The 30 billion is used to fund their lending, along with $25B of deposits, and 1/2 of the 30B comes from FHLB and half is repurchase agreements. The interest on most of it is under 2%. This borrowing does not overly concern me because their overal NPAs are down around 1.63%.
From pg 25 of the most recent 10Q:
"Total liabilities increased $4.40 billion, or 8.9%, to $53.61 billion at September 30, 2009 from $49.21 billion at December 31, 2008. The increase in total liabilities primarily reflected a $4.65 billion increase in deposits, partially offset by a $200.0 million decrease in borrowed funds. Total deposits increased $4.65 billion, or 25.2%, to $23.11 billion at September 30, 2009 as compared to $18.46 billion at December 31, 2008. The increase in total deposits included a $2.39 billion increase in our time deposits, a $1.84 billion increase in our money market checking accounts and a $337.6 million increase in our interest-bearing transaction accounts and savings accounts. The increases in our deposits reflect our strategy to expand our branch network and to grow deposits in our existing branches by offering competitive rates. At September 30, 2009 we had 131 branches as compared to 127 at December 31, 2008 and 125 at September 30, 2008. We also began accepting deposits through our internet banking service in December 2008, which had $183.9 million in deposits at September 30, 2009. Borrowings amounted to $30.03 billion at September 30, 2009 as compared to $30.23 billion at December 31, 2008. The decrease in borrowed funds was the result of repayments of $950.0 million with a weighted average rate of 1.63%, largely offset by $750.0 million of new borrowings at a weighted-average rate of 1.69%. During the first nine months of 2009, we modified $650.0 million of borrowings to extend the call dates of the borrowings by between two and four years. Borrowed funds at September 30, 2009 were comprised of $14.93 billion of FHLB advances and $15.10 billion of securities sold under agreements to repurchase. Substantially all of our borrowed funds are callable at the discretion of the lender after an initial non-call period. As a result, if interest rates were to decrease, or remain consistent with current rates, these borrowings would probably not be called and our average cost of existing borrowings would not decrease even as market interest rates decrease. Conversely, if interest rates increase above the market interest rate for similar borrowings, these borrowings would likely be called at their next call date and our cost to replace these borrowings would increase. These call features are generally quarterly, after an initial non-call period of one to five years from the date of borrowing. Our callable borrowings typically have a final maturity of ten years and may not be called for an initial period of one to five years. We have used this type of borrowing primarily to fund our loan growth because these borrowings have a longer duration than shorter-term non-callable borrowings and have a lower cost than a non-callable borrowing with a maturity date similar to the initial call date of the callable borrowing. However, during the first nine months of 2009, we have been able to fund our asset growth with deposit inflows. We anticipate that we will be able to continue to use deposit growth to fund our asset growth, however, we may use borrowings as a supplemental funding source if deposit growth decreases. In order to fund our growth and provide for our liquidity we may borrow a combination of short-term borrowings with maturities of three to six months and longer term fixed-maturity borrowings with terms of two to five years. Our new borrowings during the first nine months of 2009 consisted of non-callable borrowings of $400.0 million with maturities of one to three months and $350.0 million of non-callable borrowings with maturities of two to three years. "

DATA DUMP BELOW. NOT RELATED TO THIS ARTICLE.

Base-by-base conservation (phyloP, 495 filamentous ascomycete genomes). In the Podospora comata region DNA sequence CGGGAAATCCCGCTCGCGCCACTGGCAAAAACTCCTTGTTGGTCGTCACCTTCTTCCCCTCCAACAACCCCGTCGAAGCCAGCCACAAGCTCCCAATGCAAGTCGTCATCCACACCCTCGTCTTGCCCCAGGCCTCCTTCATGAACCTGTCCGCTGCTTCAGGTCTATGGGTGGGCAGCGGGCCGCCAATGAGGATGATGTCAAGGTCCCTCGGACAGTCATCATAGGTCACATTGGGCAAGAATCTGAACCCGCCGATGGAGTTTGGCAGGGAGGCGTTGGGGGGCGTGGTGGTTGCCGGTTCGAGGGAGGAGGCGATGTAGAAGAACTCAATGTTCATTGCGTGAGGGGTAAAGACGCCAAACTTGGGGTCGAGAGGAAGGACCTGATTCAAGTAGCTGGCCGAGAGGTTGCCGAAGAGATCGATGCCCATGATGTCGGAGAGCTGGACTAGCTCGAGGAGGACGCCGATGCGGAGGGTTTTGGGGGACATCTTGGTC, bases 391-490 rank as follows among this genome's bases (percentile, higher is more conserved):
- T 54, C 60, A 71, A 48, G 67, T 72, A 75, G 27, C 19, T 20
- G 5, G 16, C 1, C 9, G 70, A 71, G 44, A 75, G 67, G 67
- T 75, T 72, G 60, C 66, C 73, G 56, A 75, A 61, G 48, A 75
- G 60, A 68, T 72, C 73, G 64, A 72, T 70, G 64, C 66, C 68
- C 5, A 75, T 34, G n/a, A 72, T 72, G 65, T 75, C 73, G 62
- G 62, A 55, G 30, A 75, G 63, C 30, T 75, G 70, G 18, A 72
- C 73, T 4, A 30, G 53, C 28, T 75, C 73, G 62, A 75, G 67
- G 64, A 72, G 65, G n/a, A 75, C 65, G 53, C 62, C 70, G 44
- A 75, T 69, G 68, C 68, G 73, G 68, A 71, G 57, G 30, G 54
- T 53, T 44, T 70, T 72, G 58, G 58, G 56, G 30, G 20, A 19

I'm not sure you know what you are talking about. If you are referring to Liability .... that is DEPOSITS on a banking Balance Sheet. You better explain what you are talking about in more finite terms.